In its first earnings report since last month’s critical onslaught by Elliott Management, AT&T this morning announced stepped-up initiatives that represent a compromise fashioned through talks with the activist investor.
AT&T announced new financial revenue and profit targets for each of the next three years, during which it will pay off the remaining debt from its $80-billion acquisition of Time Warner in 2018.
The company also committed to reviewing its portfolio for businesses that might make sense to sell or spin off, implementing regular stock buybacks, and making no “major” acquisitions.
Further, it announced a plan to add two more directors to its 13-member board, and to separate its CEO and chairman roles once the current holder of those titles, Randall Stephenson, retires. Stephenson, whose strategy for WarnerMedia came under heavy fire from Elliott, will stay on through at least 2020.
AT&T reported that it lost a total of 1.36 million pay-TV subscribers in the quarter, including 1.2 million DirecTV and U-verse subscribers, and 195,000 AT&T TV Now subscribers.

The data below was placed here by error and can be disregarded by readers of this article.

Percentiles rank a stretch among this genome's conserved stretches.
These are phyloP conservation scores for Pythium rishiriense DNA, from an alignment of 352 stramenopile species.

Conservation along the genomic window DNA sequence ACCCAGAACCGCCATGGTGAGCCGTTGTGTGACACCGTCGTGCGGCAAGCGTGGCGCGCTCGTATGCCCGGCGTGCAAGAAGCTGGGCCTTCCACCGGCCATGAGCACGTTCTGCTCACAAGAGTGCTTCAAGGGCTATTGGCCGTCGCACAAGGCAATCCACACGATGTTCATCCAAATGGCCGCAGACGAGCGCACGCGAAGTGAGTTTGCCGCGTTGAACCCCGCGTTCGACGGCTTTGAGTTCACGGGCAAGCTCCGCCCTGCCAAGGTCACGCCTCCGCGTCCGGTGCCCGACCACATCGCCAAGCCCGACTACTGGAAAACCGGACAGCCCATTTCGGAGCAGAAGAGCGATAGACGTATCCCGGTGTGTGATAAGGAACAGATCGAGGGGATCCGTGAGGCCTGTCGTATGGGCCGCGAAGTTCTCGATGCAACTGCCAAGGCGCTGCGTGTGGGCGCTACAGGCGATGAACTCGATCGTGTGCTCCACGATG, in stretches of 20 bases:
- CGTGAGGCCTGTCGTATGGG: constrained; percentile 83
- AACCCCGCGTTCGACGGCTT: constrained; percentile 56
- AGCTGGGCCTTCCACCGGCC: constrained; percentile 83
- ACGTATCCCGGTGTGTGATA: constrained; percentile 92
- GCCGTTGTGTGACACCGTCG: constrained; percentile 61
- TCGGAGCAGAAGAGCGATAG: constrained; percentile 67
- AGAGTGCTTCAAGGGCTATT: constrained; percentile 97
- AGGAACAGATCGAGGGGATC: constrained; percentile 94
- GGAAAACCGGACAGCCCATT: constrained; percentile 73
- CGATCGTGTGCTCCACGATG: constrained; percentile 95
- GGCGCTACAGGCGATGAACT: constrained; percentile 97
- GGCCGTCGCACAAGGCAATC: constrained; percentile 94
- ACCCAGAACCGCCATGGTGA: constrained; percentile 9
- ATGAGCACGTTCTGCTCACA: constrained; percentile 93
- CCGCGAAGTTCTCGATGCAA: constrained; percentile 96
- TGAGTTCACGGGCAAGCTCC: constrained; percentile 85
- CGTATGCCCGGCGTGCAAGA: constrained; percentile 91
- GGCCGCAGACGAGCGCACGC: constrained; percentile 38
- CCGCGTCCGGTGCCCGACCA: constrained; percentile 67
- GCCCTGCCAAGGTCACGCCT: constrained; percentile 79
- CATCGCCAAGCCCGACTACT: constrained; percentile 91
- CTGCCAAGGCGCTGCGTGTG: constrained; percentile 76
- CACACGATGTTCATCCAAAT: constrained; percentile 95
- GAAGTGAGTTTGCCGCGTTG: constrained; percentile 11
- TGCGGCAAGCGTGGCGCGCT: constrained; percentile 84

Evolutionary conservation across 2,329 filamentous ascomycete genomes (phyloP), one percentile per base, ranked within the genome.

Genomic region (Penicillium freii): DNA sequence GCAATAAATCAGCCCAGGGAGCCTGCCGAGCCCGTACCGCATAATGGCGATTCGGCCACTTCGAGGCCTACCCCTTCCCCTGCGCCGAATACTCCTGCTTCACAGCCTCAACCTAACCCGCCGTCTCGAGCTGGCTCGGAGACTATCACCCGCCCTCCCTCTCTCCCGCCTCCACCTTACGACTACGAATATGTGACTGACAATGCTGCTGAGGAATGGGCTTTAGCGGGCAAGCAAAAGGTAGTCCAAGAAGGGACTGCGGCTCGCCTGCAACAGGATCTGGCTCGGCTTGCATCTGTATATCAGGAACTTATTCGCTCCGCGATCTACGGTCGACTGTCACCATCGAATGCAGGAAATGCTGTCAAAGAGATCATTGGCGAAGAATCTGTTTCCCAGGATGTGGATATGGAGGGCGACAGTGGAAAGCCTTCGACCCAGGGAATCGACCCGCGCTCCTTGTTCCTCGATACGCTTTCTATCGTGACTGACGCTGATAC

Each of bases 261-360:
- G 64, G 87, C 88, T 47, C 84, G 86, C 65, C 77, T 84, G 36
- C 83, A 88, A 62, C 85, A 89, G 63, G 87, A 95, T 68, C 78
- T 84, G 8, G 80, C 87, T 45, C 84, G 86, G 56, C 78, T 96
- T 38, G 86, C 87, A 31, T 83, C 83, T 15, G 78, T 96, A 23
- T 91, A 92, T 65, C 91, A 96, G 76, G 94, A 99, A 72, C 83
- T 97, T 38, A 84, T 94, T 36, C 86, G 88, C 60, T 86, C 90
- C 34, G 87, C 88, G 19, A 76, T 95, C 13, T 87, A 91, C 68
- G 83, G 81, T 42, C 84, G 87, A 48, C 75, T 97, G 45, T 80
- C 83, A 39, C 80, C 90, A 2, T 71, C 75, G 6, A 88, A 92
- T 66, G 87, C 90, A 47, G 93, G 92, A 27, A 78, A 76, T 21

That works out to a loss of nearly 20,000 paid subscribers per day.
The company blamed the DirecTV and U-verse losses on “customers rolling off promotional discounts, programmer disputes and competition, as well as lower gross adds due to the continued focus on adding higher-value customers.”
DirecTV – which Elliott has asserted should be sold off — had 22.9 million subscribers as of Q2, down from 25.4 million in the same quarter in 2018.
In early 2019, AT&T projected an upturn in TV Now subscribers in the second half, only to reverse that later in the year, saying losses would continue through year end. It blamed the Q3 TV Now losses on higher prices and less promotional activity.
However, AT&T’s core wireless business gained customers, including 101,000 postpaid phone subscribers (those who pay monthly bills), versus 61,000 expected by analysts.
As for Q3 financials, revenue declined 2.5%, to $44.6 billion, versus analysts’ expectation of $45.1 billion.
Adjusted EBITDA was $15.1 billion, down 0.9% and slightly missing analysts’ expectation of $15.3 billion.
Profit totaled $3.7 billion, or 50 cents per share, versus $4.72 billion, or 65 cents per share, in the year-ago quarter. However, adjusted EPS was 94 cents, exceeding analysts’ expectation of 93 cents.
The stock price dropped 6% immediately following the earnings release.